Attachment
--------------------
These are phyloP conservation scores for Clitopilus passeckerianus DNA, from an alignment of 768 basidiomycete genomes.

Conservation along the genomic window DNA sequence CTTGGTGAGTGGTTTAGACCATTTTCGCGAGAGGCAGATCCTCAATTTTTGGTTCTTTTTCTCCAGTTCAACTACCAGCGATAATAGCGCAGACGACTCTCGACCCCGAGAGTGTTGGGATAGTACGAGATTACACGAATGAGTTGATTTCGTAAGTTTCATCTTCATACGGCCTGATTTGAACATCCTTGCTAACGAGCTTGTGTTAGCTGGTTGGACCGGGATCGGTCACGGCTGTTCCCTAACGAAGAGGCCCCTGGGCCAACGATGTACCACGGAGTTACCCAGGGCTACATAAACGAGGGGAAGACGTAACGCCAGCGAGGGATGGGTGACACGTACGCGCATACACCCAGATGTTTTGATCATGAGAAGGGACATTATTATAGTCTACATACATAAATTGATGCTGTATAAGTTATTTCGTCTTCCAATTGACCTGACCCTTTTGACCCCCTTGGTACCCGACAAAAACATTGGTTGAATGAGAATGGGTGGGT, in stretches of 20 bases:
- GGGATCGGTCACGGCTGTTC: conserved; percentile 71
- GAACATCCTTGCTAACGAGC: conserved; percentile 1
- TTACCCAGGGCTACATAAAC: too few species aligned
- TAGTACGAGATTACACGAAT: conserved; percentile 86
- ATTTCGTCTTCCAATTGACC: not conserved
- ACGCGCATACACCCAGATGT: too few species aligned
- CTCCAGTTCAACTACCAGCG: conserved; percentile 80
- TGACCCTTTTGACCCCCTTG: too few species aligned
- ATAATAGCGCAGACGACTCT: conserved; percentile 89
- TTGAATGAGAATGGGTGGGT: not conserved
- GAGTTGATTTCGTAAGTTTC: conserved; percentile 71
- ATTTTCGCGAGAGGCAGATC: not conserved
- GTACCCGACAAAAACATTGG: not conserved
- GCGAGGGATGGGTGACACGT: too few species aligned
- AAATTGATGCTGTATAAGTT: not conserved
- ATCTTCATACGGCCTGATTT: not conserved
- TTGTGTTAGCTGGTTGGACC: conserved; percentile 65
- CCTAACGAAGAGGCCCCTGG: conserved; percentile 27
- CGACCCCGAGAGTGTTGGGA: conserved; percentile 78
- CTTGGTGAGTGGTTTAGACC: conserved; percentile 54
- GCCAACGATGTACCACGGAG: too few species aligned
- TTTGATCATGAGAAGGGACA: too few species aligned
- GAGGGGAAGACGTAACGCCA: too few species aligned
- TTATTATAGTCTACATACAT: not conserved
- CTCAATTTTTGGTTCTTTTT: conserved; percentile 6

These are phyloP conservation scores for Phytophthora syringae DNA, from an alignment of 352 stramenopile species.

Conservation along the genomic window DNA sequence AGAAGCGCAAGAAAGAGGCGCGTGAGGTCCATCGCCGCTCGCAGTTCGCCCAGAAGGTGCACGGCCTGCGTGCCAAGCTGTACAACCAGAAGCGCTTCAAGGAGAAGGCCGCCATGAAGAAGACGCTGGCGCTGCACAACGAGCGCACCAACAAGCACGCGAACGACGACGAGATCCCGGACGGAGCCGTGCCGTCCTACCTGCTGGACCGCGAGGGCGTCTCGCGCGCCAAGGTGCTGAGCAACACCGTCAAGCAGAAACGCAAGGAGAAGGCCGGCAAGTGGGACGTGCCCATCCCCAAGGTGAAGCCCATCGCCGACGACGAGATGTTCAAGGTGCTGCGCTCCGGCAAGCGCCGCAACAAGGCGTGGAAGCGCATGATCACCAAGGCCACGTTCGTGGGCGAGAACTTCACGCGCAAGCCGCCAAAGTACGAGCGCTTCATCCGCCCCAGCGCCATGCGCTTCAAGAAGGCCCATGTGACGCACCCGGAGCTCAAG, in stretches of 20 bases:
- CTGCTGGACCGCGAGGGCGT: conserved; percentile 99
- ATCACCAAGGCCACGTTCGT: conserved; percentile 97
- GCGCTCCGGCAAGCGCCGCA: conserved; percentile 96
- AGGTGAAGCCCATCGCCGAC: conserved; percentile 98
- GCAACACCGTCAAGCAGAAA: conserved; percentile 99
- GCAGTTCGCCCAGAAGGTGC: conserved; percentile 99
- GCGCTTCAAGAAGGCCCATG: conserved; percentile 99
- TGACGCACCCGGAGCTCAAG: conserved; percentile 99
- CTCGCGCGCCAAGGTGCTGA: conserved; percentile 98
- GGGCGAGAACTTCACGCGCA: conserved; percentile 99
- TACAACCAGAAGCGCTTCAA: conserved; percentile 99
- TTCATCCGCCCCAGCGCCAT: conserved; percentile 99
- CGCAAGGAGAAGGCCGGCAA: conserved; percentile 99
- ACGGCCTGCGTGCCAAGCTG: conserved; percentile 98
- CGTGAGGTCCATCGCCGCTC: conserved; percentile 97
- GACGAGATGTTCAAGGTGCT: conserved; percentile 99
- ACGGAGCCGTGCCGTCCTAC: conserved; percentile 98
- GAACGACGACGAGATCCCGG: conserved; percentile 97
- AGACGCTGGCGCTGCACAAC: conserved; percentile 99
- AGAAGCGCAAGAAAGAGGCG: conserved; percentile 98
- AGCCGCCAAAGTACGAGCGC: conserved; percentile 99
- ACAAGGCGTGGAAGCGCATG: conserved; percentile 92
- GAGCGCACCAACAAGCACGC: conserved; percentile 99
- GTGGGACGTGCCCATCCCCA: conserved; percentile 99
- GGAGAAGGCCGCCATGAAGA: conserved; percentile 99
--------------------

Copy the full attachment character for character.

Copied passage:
These are phyloP conservation scores for Clitopilus passeckerianus DNA, from an alignment of 768 basidiomycete genomes.

Conservation along the genomic window DNA sequence CTTGGTGAGTGGTTTAGACCATTTTCGCGAGAGGCAGATCCTCAATTTTTGGTTCTTTTTCTCCAGTTCAACTACCAGCGATAATAGCGCAGACGACTCTCGACCCCGAGAGTGTTGGGATAGTACGAGATTACACGAATGAGTTGATTTCGTAAGTTTCATCTTCATACGGCCTGATTTGAACATCCTTGCTAACGAGCTTGTGTTAGCTGGTTGGACCGGGATCGGTCACGGCTGTTCCCTAACGAAGAGGCCCCTGGGCCAACGATGTACCACGGAGTTACCCAGGGCTACATAAACGAGGGGAAGACGTAACGCCAGCGAGGGATGGGTGACACGTACGCGCATACACCCAGATGTTTTGATCATGAGAAGGGACATTATTATAGTCTACATACATAAATTGATGCTGTATAAGTTATTTCGTCTTCCAATTGACCTGACCCTTTTGACCCCCTTGGTACCCGACAAAAACATTGGTTGAATGAGAATGGGTGGGT, in stretches of 20 bases:
- GGGATCGGTCACGGCTGTTC: conserved; percentile 71
- GAACATCCTTGCTAACGAGC: conserved; percentile 1
- TTACCCAGGGCTACATAAAC: too few species aligned
- TAGTACGAGATTACACGAAT: conserved; percentile 86
- ATTTCGTCTTCCAATTGACC: not conserved
- ACGCGCATACACCCAGATGT: too few species aligned
- CTCCAGTTCAACTACCAGCG: conserved; percentile 80
- TGACCCTTTTGACCCCCTTG: too few species aligned
- ATAATAGCGCAGACGACTCT: conserved; percentile 89
- TTGAATGAGAATGGGTGGGT: not conserved
- GAGTTGATTTCGTAAGTTTC: conserved; percentile 71
- ATTTTCGCGAGAGGCAGATC: not conserved
- GTACCCGACAAAAACATTGG: not conserved
- GCGAGGGATGGGTGACACGT: too few species aligned
- AAATTGATGCTGTATAAGTT: not conserved
- ATCTTCATACGGCCTGATTT: not conserved
- TTGTGTTAGCTGGTTGGACC: conserved; percentile 65
- CCTAACGAAGAGGCCCCTGG: conserved; percentile 27
- CGACCCCGAGAGTGTTGGGA: conserved; percentile 78
- CTTGGTGAGTGGTTTAGACC: conserved; percentile 54
- GCCAACGATGTACCACGGAG: too few species aligned
- TTTGATCATGAGAAGGGACA: too few species aligned
- GAGGGGAAGACGTAACGCCA: too few species aligned
- TTATTATAGTCTACATACAT: not conserved
- CTCAATTTTTGGTTCTTTTT: conserved; percentile 6

These are phyloP conservation scores for Phytophthora syringae DNA, from an alignment of 352 stramenopile species.

Conservation along the genomic window DNA sequence AGAAGCGCAAGAAAGAGGCGCGTGAGGTCCATCGCCGCTCGCAGTTCGCCCAGAAGGTGCACGGCCTGCGTGCCAAGCTGTACAACCAGAAGCGCTTCAAGGAGAAGGCCGCCATGAAGAAGACGCTGGCGCTGCACAACGAGCGCACCAACAAGCACGCGAACGACGACGAGATCCCGGACGGAGCCGTGCCGTCCTACCTGCTGGACCGCGAGGGCGTCTCGCGCGCCAAGGTGCTGAGCAACACCGTCAAGCAGAAACGCAAGGAGAAGGCCGGCAAGTGGGACGTGCCCATCCCCAAGGTGAAGCCCATCGCCGACGACGAGATGTTCAAGGTGCTGCGCTCCGGCAAGCGCCGCAACAAGGCGTGGAAGCGCATGATCACCAAGGCCACGTTCGTGGGCGAGAACTTCACGCGCAAGCCGCCAAAGTACGAGCGCTTCATCCGCCCCAGCGCCATGCGCTTCAAGAAGGCCCATGTGACGCACCCGGAGCTCAAG, in stretches of 20 bases:
- CTGCTGGACCGCGAGGGCGT: conserved; percentile 99
- ATCACCAAGGCCACGTTCGT: conserved; percentile 97
- GCGCTCCGGCAAGCGCCGCA: conserved; percentile 96
- AGGTGAAGCCCATCGCCGAC: conserved; percentile 98
- GCAACACCGTCAAGCAGAAA: conserved; percentile 99
- GCAGTTCGCCCAGAAGGTGC: conserved; percentile 99
- GCGCTTCAAGAAGGCCCATG: conserved; percentile 99
- TGACGCACCCGGAGCTCAAG: conserved; percentile 99
- CTCGCGCGCCAAGGTGCTGA: conserved; percentile 98
- GGGCGAGAACTTCACGCGCA: conserved; percentile 99
- TACAACCAGAAGCGCTTCAA: conserved; percentile 99
- TTCATCCGCCCCAGCGCCAT: conserved; percentile 99
- CGCAAGGAGAAGGCCGGCAA: conserved; percentile 99
- ACGGCCTGCGTGCCAAGCTG: conserved; percentile 98
- CGTGAGGTCCATCGCCGCTC: conserved; percentile 97
- GACGAGATGTTCAAGGTGCT: conserved; percentile 99
- ACGGAGCCGTGCCGTCCTAC: conserved; percentile 98
- GAACGACGACGAGATCCCGG: conserved; percentile 97
- AGACGCTGGCGCTGCACAAC: conserved; percentile 99
- AGAAGCGCAAGAAAGAGGCG: conserved; percentile 98
- AGCCGCCAAAGTACGAGCGC: conserved; percentile 99
- ACAAGGCGTGGAAGCGCATG: conserved; percentile 92
- GAGCGCACCAACAAGCACGC: conserved; percentile 99
- GTGGGACGTGCCCATCCCCA: conserved; percentile 99
- GGAGAAGGCCGCCATGAAGA: conserved; percentile 99